Each stage of the disaster cycle has its own set of human causes and environmental impacts, which highlight the importance of comprehensive disaster risk reduction strategies that address the root causes of disasters and promote sustainable development. Disaster technologies will have to address these root causes to reduce risk.

5. Examples of Disaster Technology Categories

Figure 5: Environmental technologies can cover a number of issues and sub-issues, including infrastructure, information, assessment, preparedness etc. They cover both the natural environment as well as the built environments

Urban Infrastructure:
The key issue for urban infrastructure is cost: Many advanced technologies for disaster management can be expensive to implement, particularly in low-income communities. Related to this is that of equity: There may be unequal access to advanced infrastructure technologies, leaving some communities more vulnerable to disasters than others. Affecting both cost and equity is the availability of technical expertise, since implementing and maintaining advanced infrastructure technologies requires specialized technical expertise, which may be lacking in some areas.

  • Smart building technologies, such as sensors and monitoring systems, can help detect and respond to disasters in real-time by providing data on building conditions and occupancy.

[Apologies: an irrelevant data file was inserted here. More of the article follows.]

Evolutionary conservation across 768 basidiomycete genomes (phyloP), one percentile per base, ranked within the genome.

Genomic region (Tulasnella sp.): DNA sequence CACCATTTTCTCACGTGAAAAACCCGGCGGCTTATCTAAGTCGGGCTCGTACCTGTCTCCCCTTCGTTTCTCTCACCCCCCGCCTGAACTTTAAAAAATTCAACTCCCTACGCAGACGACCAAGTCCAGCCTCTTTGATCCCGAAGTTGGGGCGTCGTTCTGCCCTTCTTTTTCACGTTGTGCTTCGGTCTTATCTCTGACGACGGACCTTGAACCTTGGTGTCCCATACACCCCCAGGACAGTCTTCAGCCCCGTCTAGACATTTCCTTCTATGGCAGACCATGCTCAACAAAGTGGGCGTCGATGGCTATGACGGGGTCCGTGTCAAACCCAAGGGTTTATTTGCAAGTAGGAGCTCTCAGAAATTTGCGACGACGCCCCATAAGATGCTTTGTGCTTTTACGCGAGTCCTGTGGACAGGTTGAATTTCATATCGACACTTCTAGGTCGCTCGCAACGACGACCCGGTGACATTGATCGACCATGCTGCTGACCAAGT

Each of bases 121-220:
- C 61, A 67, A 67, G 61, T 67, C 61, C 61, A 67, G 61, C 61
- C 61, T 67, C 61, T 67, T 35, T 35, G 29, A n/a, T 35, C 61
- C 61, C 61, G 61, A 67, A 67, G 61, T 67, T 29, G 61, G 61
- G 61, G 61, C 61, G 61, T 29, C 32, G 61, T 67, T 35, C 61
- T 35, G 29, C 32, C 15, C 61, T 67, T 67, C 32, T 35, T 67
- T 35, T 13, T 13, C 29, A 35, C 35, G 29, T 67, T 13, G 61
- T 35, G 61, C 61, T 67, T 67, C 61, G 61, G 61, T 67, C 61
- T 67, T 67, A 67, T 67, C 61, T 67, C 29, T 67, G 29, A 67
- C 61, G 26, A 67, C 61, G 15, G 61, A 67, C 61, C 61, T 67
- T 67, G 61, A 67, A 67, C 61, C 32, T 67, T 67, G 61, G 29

• Advanced transportation systems, such as intelligent traffic management systems, can help evacuate people during emergencies and reduce congestion on roads.
  • Earthquake-resistant building materials and design can minimize damage and loss of life in areas prone to seismic activity.
Information Management:
A key issue in information management for disaster risk reduction is that of appropriate and timely data collection and management. Collecting and managing data on disasters and their impacts can be challenging, particularly in low-resource settings or in areas with limited infrastructure. Even with good data and information, interoperability can be an issue, with different systems and platforms being used for disaster management may not be compatible, hindering coordination and communication between response teams. Data privacy and security is also a policy priority, to ensurw the privacy and security of sensitive disaster-related data, which can be challenging, particularly in the context of open data initiatives.
  • Geographic Information Systems (GIS) can help collect and analyze data on disasters, such as the location and severity of hazards, population density, and infrastructure.
  • Social media platforms can help disseminate real-time information and updates to the public during disasters.
  • Emergency communication systems, such as satellite phones and radio networks, can help ensure communication and coordination between response teams and affected communities.
Water Resources Management:
Sustainability of water resources and their proper management is important since some technologies for water management, such as desalination and groundwater extraction, may also have negative environmental impacts or be unsustainable in the long term. Water management is often governed by complex regulatory frameworks, which can hinder the adoption of new technologies and approaches. In some areas, water scarcity is a chronic problem, which may require a combination of technologies and approaches to address the problem, particularly during disaster recovery phases.